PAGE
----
Moderate Voices in the European Reformation (Hardback) book cover

Moderate Voices in the European Reformation

Edited by Luc Racaut, Alec Ryrie

© 2005 – Routledge

233 pages

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Hardback: 9780754650218
pub: 2005-07-18
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About the Book

Between the religious massacres, conflicts and martyrdoms that characterised much of Reformation Europe, there seems little room for a consideration of the concept of moderation. Yet it was precisely because of this extremism that many Europeans, both individuals and regimes, were forced into positions of moderation as they found themselves caught in the confessional crossfire. This is not to suggest that such people refused to take sides, but rather that they were unwilling or unable to conform fully to emerging confessional orthodoxies. By conducting an investigation into the idea of 'moderation', this volume raises intriguing concepts and offers a fuller understanding of the pressures that shaped the confessional landscape of Reformation Europe. A number of essays present case studies examining 'moderates' who existed uneasily in the space between coercion and persuasion in Britain, France and the Holy Roman Empire. Others look more broadly at local and national attempts at conciliation, and at the way the rhetoric of moderation was manipulated during confessional conflict. These are all drawn together with a substantial introduction and analytical conclusion, which not only tie the volume together, but which also pose wider conceptual and methodological questions about the meaning of moderation.

Reviews

'… the volume's most valuable contribution is its expanded and more nuanced understanding of the Reformation's middle parties.' Journal of Ecclesiastical History 'All told, the collection is good value and well worth reading.' Sixteenth Century Journal ’This book is a very welcome addition to the growing historical literature on Reformation Europe which looks beyond the polemics and the admittedly abundant episodes of intolerance and religious violence to what was very likely a majority of people who, although they thought of their opponents as damnable heretics, were content to leave their judgment to a higher authority.’ The Catholic Historical Review

Table of Contents

Contents: Introduction: Between coercion and persuasion, Luc Racaut and Alec Ryrie; Diplomacy, evangelism and dynastic war: the brothers Du Bellay at the service of Francis I, Alexandra Kess; A diagnosis of religious moderation: Matthew Parker and the 1559 settlement, Louise Campbell; A mini-'colloquy of Poissy' in Brittany: inter-confessional dialogue in Nantes in 1562, Elizabeth Tingle; Immanuel Tremellius and the avoidance of controversy, Kenneth Austin; Cooperation and confessional identity in mid-Tudor England: three Berkshire courtiers, Michael Riordan; National church, state church and universal church: the Gallican dilemma in 16th-century France, Alain Tallon, trans. Luc Racaut; The battle for indifference in Elizabethan England, Ethan H. Shagan; 'Wolves and weathervanes': confessional moderation at the Habsburg court of Vienna, Elaine Fulton; René Benoist: scripture for the catholic masses, Alison Carter; Moderation under duress? Calvinist irenicism in early 17th-century royal Hungary, Graeme Murdock; Conclusion: Moderate voices: mixed messages, Mark Greengrass; Index.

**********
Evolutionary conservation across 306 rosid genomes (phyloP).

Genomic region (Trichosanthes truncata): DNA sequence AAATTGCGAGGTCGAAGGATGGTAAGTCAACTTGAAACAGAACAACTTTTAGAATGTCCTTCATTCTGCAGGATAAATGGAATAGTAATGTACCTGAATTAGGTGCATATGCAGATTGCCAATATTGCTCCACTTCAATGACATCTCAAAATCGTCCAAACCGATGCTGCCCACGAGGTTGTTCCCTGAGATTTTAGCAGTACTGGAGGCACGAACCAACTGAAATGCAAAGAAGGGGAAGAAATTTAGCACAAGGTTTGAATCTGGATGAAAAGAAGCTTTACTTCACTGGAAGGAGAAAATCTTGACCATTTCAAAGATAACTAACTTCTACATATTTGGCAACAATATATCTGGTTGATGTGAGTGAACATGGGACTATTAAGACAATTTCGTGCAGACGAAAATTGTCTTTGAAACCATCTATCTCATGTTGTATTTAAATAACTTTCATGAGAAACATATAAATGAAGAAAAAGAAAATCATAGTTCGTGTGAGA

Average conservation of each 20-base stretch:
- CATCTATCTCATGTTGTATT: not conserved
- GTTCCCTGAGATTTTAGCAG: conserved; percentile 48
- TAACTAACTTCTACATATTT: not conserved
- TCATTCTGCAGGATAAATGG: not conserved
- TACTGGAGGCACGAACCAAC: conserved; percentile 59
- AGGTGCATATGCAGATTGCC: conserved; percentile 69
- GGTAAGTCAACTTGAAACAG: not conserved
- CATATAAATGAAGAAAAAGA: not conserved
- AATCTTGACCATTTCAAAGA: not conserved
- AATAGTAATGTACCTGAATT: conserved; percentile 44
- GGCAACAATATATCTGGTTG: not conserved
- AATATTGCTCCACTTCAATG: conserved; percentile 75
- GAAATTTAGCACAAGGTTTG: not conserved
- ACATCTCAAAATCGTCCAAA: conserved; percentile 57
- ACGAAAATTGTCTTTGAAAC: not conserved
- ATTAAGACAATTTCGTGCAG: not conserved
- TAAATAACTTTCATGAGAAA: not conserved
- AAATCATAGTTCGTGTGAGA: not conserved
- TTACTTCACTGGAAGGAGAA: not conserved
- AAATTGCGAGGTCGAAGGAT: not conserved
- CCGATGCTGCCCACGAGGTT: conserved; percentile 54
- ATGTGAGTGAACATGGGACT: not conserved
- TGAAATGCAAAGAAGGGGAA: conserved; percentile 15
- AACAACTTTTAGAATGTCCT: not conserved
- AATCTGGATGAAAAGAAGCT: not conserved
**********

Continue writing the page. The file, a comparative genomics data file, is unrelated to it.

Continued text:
About the Editors

Dr Luc Racaut is Lecturer in History at the University of Newcastle, UK. Dr Alec Ryrie is in the Department of Theology and Religion at the University of Durham, UK

About the Series

St Andrews Studies in Reformation History

With the publication of its 100th book in 2012, the St Andrews Studies in Reformation Studies series celebrated an impressive publishing achievement. Since its establishment in 1995 the series has consistently offered high-quality, innovative and thought-provoking research in the field of early modern religious history. By encouraging authors to adopt a broad and inclusive interpretation of ’Reformation’, the resultant publications have done much to help shape current interdisciplinary interpretations of early-modern religion, expanding attention far beyond narrow theological concerns. Each title within the series has added to a body of international research showing how the ripples of the Reformation spread to virtually every corner of European society, both Protestant and Catholic, and often beyond. From family life, education, literature, music, art and philosophy, to political theory, international relations, economics, colonial ventures, science and military matters, there were few aspects of life that remained untouched in some way by the spirit of religious reform. As well as widening conceptions of the Reformation, the series has for the last fifteen years provided a publishing outlet for work, much of it by new and up-and-coming scholars who might otherwise have struggled to find an international platform for their work. Alongside these monographs, a complementary selection of edited volumes, critical editions of important primary sources, bibliographical studies and new translations of influential Reformation works previously unavailable to English speaking scholars, adds further depth to the topic. By offering this rich mix of approaches and topics, the St Andrews series continues to offer scholars an unparalleled platform for the publication of international scholarship in a dynamic and often controversial area of historical study.

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Subject Categories

BISAC Subject Codes/Headings:
HIS000000
HISTORY / General